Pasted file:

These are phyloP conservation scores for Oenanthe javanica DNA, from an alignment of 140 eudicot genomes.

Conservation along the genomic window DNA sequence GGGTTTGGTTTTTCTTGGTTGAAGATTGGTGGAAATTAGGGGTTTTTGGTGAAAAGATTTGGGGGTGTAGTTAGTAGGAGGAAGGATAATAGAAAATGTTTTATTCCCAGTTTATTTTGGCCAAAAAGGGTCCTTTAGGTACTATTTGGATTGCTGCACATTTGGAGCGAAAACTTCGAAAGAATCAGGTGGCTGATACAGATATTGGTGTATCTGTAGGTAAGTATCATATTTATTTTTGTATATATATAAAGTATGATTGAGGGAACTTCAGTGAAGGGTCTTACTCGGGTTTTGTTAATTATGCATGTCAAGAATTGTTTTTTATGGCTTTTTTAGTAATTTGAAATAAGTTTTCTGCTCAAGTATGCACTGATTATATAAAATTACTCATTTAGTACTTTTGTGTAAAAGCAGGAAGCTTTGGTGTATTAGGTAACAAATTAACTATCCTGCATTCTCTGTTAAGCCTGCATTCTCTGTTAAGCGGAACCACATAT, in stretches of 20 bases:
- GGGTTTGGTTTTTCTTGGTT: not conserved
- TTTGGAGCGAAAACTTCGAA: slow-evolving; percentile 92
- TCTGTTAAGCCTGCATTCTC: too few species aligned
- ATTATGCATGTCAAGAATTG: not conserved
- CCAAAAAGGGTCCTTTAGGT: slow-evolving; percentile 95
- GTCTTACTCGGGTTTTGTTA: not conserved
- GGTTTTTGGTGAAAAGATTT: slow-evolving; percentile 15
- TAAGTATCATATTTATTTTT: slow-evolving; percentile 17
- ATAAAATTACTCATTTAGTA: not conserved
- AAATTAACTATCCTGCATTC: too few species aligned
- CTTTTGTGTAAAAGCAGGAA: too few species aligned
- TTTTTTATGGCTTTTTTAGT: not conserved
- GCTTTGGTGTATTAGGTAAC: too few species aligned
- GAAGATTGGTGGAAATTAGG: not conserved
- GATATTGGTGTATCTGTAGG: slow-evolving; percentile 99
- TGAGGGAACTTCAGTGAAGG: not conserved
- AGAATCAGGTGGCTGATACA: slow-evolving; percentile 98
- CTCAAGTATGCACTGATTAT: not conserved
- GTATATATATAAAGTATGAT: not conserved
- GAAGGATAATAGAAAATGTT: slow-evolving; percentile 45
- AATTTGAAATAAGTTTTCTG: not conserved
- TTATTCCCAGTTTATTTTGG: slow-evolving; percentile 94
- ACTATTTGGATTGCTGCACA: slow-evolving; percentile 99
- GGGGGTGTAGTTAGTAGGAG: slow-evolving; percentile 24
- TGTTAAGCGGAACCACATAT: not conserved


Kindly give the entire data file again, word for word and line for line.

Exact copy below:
These are phyloP conservation scores for Oenanthe javanica DNA, from an alignment of 140 eudicot genomes.

Conservation along the genomic window DNA sequence GGGTTTGGTTTTTCTTGGTTGAAGATTGGTGGAAATTAGGGGTTTTTGGTGAAAAGATTTGGGGGTGTAGTTAGTAGGAGGAAGGATAATAGAAAATGTTTTATTCCCAGTTTATTTTGGCCAAAAAGGGTCCTTTAGGTACTATTTGGATTGCTGCACATTTGGAGCGAAAACTTCGAAAGAATCAGGTGGCTGATACAGATATTGGTGTATCTGTAGGTAAGTATCATATTTATTTTTGTATATATATAAAGTATGATTGAGGGAACTTCAGTGAAGGGTCTTACTCGGGTTTTGTTAATTATGCATGTCAAGAATTGTTTTTTATGGCTTTTTTAGTAATTTGAAATAAGTTTTCTGCTCAAGTATGCACTGATTATATAAAATTACTCATTTAGTACTTTTGTGTAAAAGCAGGAAGCTTTGGTGTATTAGGTAACAAATTAACTATCCTGCATTCTCTGTTAAGCCTGCATTCTCTGTTAAGCGGAACCACATAT, in stretches of 20 bases:
- GGGTTTGGTTTTTCTTGGTT: not conserved
- TTTGGAGCGAAAACTTCGAA: slow-evolving; percentile 92
- TCTGTTAAGCCTGCATTCTC: too few species aligned
- ATTATGCATGTCAAGAATTG: not conserved
- CCAAAAAGGGTCCTTTAGGT: slow-evolving; percentile 95
- GTCTTACTCGGGTTTTGTTA: not conserved
- GGTTTTTGGTGAAAAGATTT: slow-evolving; percentile 15
- TAAGTATCATATTTATTTTT: slow-evolving; percentile 17
- ATAAAATTACTCATTTAGTA: not conserved
- AAATTAACTATCCTGCATTC: too few species aligned
- CTTTTGTGTAAAAGCAGGAA: too few species aligned
- TTTTTTATGGCTTTTTTAGT: not conserved
- GCTTTGGTGTATTAGGTAAC: too few species aligned
- GAAGATTGGTGGAAATTAGG: not conserved
- GATATTGGTGTATCTGTAGG: slow-evolving; percentile 99
- TGAGGGAACTTCAGTGAAGG: not conserved
- AGAATCAGGTGGCTGATACA: slow-evolving; percentile 98
- CTCAAGTATGCACTGATTAT: not conserved
- GTATATATATAAAGTATGAT: not conserved
- GAAGGATAATAGAAAATGTT: slow-evolving; percentile 45
- AATTTGAAATAAGTTTTCTG: not conserved
- TTATTCCCAGTTTATTTTGG: slow-evolving; percentile 94
- ACTATTTGGATTGCTGCACA: slow-evolving; percentile 99
- GGGGGTGTAGTTAGTAGGAG: slow-evolving; percentile 24
- TGTTAAGCGGAACCACATAT: not conserved